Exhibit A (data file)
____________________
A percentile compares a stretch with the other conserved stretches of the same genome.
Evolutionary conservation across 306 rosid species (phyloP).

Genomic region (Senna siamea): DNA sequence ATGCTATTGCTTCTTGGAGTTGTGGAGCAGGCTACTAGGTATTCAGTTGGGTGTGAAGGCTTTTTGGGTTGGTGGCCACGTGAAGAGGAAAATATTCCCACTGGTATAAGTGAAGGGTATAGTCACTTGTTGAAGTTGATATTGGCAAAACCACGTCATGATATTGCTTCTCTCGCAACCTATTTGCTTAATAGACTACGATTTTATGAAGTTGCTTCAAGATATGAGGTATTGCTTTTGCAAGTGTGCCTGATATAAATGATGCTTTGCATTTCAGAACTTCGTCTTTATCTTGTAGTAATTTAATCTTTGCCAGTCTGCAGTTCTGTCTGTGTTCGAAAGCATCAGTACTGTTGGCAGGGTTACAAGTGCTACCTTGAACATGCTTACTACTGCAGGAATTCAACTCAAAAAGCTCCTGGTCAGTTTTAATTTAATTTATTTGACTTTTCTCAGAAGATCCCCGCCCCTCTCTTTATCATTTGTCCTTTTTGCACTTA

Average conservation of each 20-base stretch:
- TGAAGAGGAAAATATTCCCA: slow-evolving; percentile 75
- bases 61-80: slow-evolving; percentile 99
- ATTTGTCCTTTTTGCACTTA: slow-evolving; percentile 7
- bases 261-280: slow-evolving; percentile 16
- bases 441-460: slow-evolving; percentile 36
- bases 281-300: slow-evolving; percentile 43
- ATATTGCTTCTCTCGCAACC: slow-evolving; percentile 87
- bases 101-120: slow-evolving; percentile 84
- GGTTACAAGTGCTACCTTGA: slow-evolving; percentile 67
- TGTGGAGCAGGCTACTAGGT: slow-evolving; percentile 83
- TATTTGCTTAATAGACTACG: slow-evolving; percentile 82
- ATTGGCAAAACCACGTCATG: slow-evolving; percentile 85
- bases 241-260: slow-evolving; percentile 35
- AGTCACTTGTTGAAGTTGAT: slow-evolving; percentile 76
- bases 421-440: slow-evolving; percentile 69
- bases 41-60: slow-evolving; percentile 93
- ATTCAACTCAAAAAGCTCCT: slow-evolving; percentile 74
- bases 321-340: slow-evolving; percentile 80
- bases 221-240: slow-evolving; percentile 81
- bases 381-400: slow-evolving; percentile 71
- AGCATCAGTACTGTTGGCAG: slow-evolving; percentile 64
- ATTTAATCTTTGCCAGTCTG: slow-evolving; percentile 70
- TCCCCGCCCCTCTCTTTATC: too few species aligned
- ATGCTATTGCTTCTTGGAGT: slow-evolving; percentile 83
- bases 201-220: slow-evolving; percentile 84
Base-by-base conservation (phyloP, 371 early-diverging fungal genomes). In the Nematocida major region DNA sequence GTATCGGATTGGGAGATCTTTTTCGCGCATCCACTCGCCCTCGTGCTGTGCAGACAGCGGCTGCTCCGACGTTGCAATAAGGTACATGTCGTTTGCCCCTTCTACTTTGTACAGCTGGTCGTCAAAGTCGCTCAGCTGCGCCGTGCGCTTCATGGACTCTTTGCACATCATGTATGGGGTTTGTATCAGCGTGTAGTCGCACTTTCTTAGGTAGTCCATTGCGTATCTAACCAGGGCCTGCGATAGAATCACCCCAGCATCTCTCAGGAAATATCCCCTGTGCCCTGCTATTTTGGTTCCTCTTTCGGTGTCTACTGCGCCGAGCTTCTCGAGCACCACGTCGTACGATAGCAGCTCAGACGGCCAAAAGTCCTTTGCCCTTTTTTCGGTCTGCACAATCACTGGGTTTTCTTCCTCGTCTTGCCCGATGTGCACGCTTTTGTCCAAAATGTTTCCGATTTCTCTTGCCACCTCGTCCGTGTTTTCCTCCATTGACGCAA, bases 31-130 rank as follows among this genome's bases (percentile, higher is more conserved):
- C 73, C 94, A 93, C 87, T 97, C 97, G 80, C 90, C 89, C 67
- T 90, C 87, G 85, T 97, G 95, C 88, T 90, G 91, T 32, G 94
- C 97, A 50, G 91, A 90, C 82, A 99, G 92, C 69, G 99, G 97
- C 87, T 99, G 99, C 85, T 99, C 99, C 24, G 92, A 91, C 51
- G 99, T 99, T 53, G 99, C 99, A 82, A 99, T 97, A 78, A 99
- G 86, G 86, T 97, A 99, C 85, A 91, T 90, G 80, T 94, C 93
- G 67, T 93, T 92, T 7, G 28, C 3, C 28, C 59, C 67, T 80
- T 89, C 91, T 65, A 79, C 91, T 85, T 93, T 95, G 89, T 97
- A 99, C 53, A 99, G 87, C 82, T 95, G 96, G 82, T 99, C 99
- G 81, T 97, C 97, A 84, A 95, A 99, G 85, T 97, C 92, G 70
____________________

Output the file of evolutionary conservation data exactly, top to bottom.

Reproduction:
A percentile compares a stretch with the other conserved stretches of the same genome.
Evolutionary conservation across 306 rosid species (phyloP).

Genomic region (Senna siamea): DNA sequence ATGCTATTGCTTCTTGGAGTTGTGGAGCAGGCTACTAGGTATTCAGTTGGGTGTGAAGGCTTTTTGGGTTGGTGGCCACGTGAAGAGGAAAATATTCCCACTGGTATAAGTGAAGGGTATAGTCACTTGTTGAAGTTGATATTGGCAAAACCACGTCATGATATTGCTTCTCTCGCAACCTATTTGCTTAATAGACTACGATTTTATGAAGTTGCTTCAAGATATGAGGTATTGCTTTTGCAAGTGTGCCTGATATAAATGATGCTTTGCATTTCAGAACTTCGTCTTTATCTTGTAGTAATTTAATCTTTGCCAGTCTGCAGTTCTGTCTGTGTTCGAAAGCATCAGTACTGTTGGCAGGGTTACAAGTGCTACCTTGAACATGCTTACTACTGCAGGAATTCAACTCAAAAAGCTCCTGGTCAGTTTTAATTTAATTTATTTGACTTTTCTCAGAAGATCCCCGCCCCTCTCTTTATCATTTGTCCTTTTTGCACTTA

Average conservation of each 20-base stretch:
- TGAAGAGGAAAATATTCCCA: slow-evolving; percentile 75
- bases 61-80: slow-evolving; percentile 99
- ATTTGTCCTTTTTGCACTTA: slow-evolving; percentile 7
- bases 261-280: slow-evolving; percentile 16
- bases 441-460: slow-evolving; percentile 36
- bases 281-300: slow-evolving; percentile 43
- ATATTGCTTCTCTCGCAACC: slow-evolving; percentile 87
- bases 101-120: slow-evolving; percentile 84
- GGTTACAAGTGCTACCTTGA: slow-evolving; percentile 67
- TGTGGAGCAGGCTACTAGGT: slow-evolving; percentile 83
- TATTTGCTTAATAGACTACG: slow-evolving; percentile 82
- ATTGGCAAAACCACGTCATG: slow-evolving; percentile 85
- bases 241-260: slow-evolving; percentile 35
- AGTCACTTGTTGAAGTTGAT: slow-evolving; percentile 76
- bases 421-440: slow-evolving; percentile 69
- bases 41-60: slow-evolving; percentile 93
- ATTCAACTCAAAAAGCTCCT: slow-evolving; percentile 74
- bases 321-340: slow-evolving; percentile 80
- bases 221-240: slow-evolving; percentile 81
- bases 381-400: slow-evolving; percentile 71
- AGCATCAGTACTGTTGGCAG: slow-evolving; percentile 64
- ATTTAATCTTTGCCAGTCTG: slow-evolving; percentile 70
- TCCCCGCCCCTCTCTTTATC: too few species aligned
- ATGCTATTGCTTCTTGGAGT: slow-evolving; percentile 83
- bases 201-220: slow-evolving; percentile 84
Base-by-base conservation (phyloP, 371 early-diverging fungal genomes). In the Nematocida major region DNA sequence GTATCGGATTGGGAGATCTTTTTCGCGCATCCACTCGCCCTCGTGCTGTGCAGACAGCGGCTGCTCCGACGTTGCAATAAGGTACATGTCGTTTGCCCCTTCTACTTTGTACAGCTGGTCGTCAAAGTCGCTCAGCTGCGCCGTGCGCTTCATGGACTCTTTGCACATCATGTATGGGGTTTGTATCAGCGTGTAGTCGCACTTTCTTAGGTAGTCCATTGCGTATCTAACCAGGGCCTGCGATAGAATCACCCCAGCATCTCTCAGGAAATATCCCCTGTGCCCTGCTATTTTGGTTCCTCTTTCGGTGTCTACTGCGCCGAGCTTCTCGAGCACCACGTCGTACGATAGCAGCTCAGACGGCCAAAAGTCCTTTGCCCTTTTTTCGGTCTGCACAATCACTGGGTTTTCTTCCTCGTCTTGCCCGATGTGCACGCTTTTGTCCAAAATGTTTCCGATTTCTCTTGCCACCTCGTCCGTGTTTTCCTCCATTGACGCAA, bases 31-130 rank as follows among this genome's bases (percentile, higher is more conserved):
- C 73, C 94, A 93, C 87, T 97, C 97, G 80, C 90, C 89, C 67
- T 90, C 87, G 85, T 97, G 95, C 88, T 90, G 91, T 32, G 94
- C 97, A 50, G 91, A 90, C 82, A 99, G 92, C 69, G 99, G 97
- C 87, T 99, G 99, C 85, T 99, C 99, C 24, G 92, A 91, C 51
- G 99, T 99, T 53, G 99, C 99, A 82, A 99, T 97, A 78, A 99
- G 86, G 86, T 97, A 99, C 85, A 91, T 90, G 80, T 94, C 93
- G 67, T 93, T 92, T 7, G 28, C 3, C 28, C 59, C 67, T 80
- T 89, C 91, T 65, A 79, C 91, T 85, T 93, T 95, G 89, T 97
- A 99, C 53, A 99, G 87, C 82, T 95, G 96, G 82, T 99, C 99
- G 81, T 97, C 97, A 84, A 95, A 99, G 85, T 97, C 92, G 70